However. Excluding his bad games in Chicago and on Monday Night Football in Week 14 is pretty poor form. So instead, let’s compare his entire 2015 to his entire 2018.
2015: 68.1 comp.%, 7.0 TD%, 1.7 INT%, 8.3 Y/A, 110.1 passer rating
2018: 65.6 comp%, 8.4 TD%, 1.7 INT%, 8.1 Y/A, 111.0 passer rating
Wilson’s also running smarter than before: 5.9 yards per carry, quite a bit better than his 5.2 combined from the past three seasons. While on pace for a career-low 63 rushes. His ground game matters. Running quarterbacks matter.
On a day that Wilson was terrible (10-20-72-0-1), he still made a play of the game. That’s also part of the magic of RW.
Will Brian Schottenheimer be a terrible hire?
All signs pointed to “maybe” in the offseason, and the dial teased toward “yes” early in the season. But. Here’s the thing. The points are the thing.
2016 scoring: 22.1 ppg
2017 scoring: 22.9 ppg
2018 scoring: 26.2 ppg
Darrell Bevell’s last two years in Seattle were nothing to brag about.
In addition, the Seahawks are not getting off to as bad of starts as they did last year.
2017 Q1 points: 3.5
2018 Q1 points: 4.5
Expanding to the first half —
2017 first-half points: 7.8
2018 first-half points: 12.8
Schottenheimer hasn’t been bad. He hasn’t made the offense worse. You can attribute a lot of the offense’s success to Wilson playing out of his mind for a stretch, to Mike Solari working some magic along the OL, to Carson fighting through tackle after tackle after tackle. But to believe Schotty’s been bad is very hard, in the face of mounting statistical evidence.
Will the Seahawks be able to compete with the NFL’s elite, and most pertinently, the Los Angeles Rams?
In both games with the Rams, Seattle had the ball with a chance to take the lead in the closing minutes of regulation. 42-7 was a painful game nobody should remember and should never be referenced, oops. It’s also specific to the 2017 Seahawks, not the 2018 edition.
Will they be a playoff team — heck, will they even be a winning team?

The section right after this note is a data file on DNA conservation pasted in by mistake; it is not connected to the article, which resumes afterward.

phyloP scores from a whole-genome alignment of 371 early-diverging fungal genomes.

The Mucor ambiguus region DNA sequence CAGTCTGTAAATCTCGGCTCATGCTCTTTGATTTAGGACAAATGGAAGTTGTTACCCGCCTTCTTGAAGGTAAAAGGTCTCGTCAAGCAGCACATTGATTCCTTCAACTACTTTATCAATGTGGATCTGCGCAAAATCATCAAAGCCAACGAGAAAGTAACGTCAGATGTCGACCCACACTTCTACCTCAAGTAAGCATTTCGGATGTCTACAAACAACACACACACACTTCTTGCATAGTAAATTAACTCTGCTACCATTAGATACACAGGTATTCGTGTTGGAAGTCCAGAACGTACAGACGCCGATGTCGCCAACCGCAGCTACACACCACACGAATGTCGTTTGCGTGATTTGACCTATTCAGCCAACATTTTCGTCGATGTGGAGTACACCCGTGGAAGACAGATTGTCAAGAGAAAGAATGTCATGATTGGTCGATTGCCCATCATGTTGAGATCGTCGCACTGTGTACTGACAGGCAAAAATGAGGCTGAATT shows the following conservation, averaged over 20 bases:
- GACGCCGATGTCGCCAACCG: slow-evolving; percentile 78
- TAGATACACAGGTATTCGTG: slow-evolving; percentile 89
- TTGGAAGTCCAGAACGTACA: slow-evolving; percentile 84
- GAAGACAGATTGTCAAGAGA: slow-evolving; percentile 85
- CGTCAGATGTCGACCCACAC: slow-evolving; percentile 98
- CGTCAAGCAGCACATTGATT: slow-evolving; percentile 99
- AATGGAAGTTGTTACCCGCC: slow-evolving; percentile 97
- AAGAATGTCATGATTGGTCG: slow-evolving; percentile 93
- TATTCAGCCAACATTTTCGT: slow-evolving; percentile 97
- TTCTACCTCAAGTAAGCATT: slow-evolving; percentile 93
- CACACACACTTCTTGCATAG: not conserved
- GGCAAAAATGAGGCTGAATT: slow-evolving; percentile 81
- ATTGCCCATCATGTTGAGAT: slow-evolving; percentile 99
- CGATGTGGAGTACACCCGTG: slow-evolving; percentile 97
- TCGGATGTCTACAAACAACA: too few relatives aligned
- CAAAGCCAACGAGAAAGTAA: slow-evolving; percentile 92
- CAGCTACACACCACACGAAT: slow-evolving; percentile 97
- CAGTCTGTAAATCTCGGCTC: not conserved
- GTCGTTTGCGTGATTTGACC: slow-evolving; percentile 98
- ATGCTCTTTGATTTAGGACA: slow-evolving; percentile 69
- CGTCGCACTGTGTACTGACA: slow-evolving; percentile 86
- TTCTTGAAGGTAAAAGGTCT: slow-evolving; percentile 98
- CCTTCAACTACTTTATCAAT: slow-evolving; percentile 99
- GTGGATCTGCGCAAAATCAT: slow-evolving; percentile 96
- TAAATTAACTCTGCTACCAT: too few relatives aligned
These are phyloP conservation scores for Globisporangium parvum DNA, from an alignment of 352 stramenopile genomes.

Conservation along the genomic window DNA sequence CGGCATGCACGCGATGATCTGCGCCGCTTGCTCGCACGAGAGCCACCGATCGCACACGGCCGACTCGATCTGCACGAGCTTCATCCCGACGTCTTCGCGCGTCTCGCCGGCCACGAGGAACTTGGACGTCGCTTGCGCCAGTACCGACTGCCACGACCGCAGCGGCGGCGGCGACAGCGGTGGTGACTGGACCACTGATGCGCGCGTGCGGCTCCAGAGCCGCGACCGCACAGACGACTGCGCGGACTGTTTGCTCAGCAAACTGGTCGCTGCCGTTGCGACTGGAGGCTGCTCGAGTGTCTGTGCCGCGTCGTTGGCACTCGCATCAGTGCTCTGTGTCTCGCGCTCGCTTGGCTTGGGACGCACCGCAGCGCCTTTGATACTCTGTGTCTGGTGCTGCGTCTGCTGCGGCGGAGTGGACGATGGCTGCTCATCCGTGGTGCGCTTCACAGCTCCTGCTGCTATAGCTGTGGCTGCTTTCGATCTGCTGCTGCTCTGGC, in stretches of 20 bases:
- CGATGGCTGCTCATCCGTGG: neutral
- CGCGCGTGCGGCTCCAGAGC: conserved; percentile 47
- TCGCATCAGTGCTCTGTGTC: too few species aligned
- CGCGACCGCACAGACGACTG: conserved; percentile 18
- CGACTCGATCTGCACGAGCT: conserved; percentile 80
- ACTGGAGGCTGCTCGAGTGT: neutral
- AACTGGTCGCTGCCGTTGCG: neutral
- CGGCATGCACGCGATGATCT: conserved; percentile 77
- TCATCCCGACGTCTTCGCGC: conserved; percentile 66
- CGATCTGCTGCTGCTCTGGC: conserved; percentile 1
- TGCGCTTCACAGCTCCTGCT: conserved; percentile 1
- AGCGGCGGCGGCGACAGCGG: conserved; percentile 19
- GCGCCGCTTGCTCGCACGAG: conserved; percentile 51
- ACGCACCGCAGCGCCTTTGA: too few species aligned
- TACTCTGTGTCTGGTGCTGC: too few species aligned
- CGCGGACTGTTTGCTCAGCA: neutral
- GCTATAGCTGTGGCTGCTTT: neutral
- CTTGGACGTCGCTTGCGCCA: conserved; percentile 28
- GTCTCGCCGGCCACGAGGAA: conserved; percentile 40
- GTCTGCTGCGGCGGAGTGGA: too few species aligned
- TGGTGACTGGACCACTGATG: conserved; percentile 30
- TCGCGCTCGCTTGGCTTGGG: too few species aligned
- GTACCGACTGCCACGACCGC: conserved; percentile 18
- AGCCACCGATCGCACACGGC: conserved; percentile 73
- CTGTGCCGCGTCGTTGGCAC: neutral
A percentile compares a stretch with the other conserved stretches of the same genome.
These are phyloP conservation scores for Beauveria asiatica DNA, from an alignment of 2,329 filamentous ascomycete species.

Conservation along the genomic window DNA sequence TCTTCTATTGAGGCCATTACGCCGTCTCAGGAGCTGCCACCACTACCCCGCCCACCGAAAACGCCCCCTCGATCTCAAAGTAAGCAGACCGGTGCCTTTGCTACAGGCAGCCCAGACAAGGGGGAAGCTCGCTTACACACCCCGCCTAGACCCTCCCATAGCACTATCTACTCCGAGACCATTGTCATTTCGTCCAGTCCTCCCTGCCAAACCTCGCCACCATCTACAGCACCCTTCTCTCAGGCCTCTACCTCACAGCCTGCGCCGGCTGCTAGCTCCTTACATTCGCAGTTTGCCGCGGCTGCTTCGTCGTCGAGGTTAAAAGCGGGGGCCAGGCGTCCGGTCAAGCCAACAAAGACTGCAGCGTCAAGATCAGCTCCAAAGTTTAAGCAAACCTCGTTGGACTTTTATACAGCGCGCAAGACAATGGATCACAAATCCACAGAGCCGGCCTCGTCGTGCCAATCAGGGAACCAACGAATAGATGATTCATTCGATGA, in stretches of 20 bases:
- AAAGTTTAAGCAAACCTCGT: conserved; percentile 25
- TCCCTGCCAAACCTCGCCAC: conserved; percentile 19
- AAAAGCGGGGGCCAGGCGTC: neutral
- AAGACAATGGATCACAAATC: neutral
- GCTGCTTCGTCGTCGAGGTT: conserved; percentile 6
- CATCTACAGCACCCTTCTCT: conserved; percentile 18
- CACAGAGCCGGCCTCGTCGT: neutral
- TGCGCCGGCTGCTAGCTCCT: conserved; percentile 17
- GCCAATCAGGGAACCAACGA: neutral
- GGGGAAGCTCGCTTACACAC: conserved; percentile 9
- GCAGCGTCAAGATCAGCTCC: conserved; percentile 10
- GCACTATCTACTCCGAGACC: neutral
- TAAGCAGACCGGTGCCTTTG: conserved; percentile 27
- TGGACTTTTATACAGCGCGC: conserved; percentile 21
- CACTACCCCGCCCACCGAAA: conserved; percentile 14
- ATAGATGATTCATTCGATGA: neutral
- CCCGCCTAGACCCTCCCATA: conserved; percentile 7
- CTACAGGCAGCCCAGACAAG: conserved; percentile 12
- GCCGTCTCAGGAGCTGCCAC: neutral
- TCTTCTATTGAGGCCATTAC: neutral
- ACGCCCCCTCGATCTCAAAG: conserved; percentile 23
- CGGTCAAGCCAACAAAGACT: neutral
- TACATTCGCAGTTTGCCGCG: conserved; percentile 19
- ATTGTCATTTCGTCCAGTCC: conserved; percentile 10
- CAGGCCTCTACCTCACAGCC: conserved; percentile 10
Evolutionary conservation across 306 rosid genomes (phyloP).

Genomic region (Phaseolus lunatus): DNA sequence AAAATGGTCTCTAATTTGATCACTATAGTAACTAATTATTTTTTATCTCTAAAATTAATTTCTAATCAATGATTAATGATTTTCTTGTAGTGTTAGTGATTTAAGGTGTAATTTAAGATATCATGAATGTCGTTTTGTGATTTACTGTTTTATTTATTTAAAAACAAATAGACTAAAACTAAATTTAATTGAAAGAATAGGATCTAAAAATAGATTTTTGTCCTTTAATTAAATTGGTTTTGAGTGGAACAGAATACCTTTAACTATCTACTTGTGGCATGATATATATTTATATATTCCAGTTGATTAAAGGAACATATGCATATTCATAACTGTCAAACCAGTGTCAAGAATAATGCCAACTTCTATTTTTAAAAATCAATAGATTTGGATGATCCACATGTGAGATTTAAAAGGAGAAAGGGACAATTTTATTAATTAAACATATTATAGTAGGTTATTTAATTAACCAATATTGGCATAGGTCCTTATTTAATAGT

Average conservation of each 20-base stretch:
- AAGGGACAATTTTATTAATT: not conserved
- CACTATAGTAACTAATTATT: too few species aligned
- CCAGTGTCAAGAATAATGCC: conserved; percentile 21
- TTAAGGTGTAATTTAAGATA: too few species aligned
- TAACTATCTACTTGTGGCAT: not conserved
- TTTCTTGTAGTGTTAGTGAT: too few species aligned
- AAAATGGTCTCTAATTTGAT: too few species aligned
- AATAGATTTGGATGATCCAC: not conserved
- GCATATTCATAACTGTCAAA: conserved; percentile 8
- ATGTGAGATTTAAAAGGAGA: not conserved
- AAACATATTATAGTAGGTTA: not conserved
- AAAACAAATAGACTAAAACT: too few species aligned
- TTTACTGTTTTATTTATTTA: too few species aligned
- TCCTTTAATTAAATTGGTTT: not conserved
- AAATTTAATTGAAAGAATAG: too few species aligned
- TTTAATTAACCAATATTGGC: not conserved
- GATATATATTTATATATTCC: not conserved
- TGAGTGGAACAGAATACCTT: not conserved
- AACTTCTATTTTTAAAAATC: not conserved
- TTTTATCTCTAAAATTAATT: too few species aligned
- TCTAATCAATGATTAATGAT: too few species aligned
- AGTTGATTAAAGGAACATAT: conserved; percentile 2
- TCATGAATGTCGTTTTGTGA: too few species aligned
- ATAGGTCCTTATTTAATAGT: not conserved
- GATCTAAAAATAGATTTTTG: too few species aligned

They’ll be both. In a year without a real TE1, a real DE2 and injuries to two of their most important pieces, Earl Thomas and Doug Baldwin. Which brings us to...
Has Pete Carroll lost his touch?
The development of, oh, EVERYONE across the defense compels me to state the most unequivocal of no’s. Bradley McDougald, Tre Flowers, Justin Coleman, Jarran Reed, Jacob Martin and Austin Calitro aren’t household names. Some Seahawks fans wouldn’t even have known who they all were in August. Carroll is turning these players into stars, before our eyes. Just like he did with the great ones that preceded them.
The defense has had its struggles. Sometimes the sum of the parts is greater than the whole, and sometimes the opposite. There can be no denying, however, that the core of a new defense, a replacement for the Legion, a Fearsome Front or a Waginot Line (history puns forever!) is in the works.
Clark, Coleman, Flowers, Griffin and Martin are all 23 or 25 years old. Rasheem Green is 21. Wagner and another linebacker, whoever it is, are instantly among the league’s best duos. Reed headlines a group of young defensive tackles that looks promising.
In the past two weeks, the defense has allowed three touchdowns. Two of those were in garbage time.
The Seahawks defense is most certainly not top 10 in yards allowed. But before Monday night, they were top ten in third-down defense, fourth-down defense, and red zone defense. Those numbers probably improved. Unsurprisingly, they’re ninth in scoring defense. Because the more it matters, the better they get.
Well, now we’re about to embark on the part of the season where everything matters more. We’ll see if this defense is ready to dominate in 2018, or if they’re a year off. Either way, Carroll is building something again, out of spare parts and youngsters. Just like he did at the start of this decade. That turned out okay.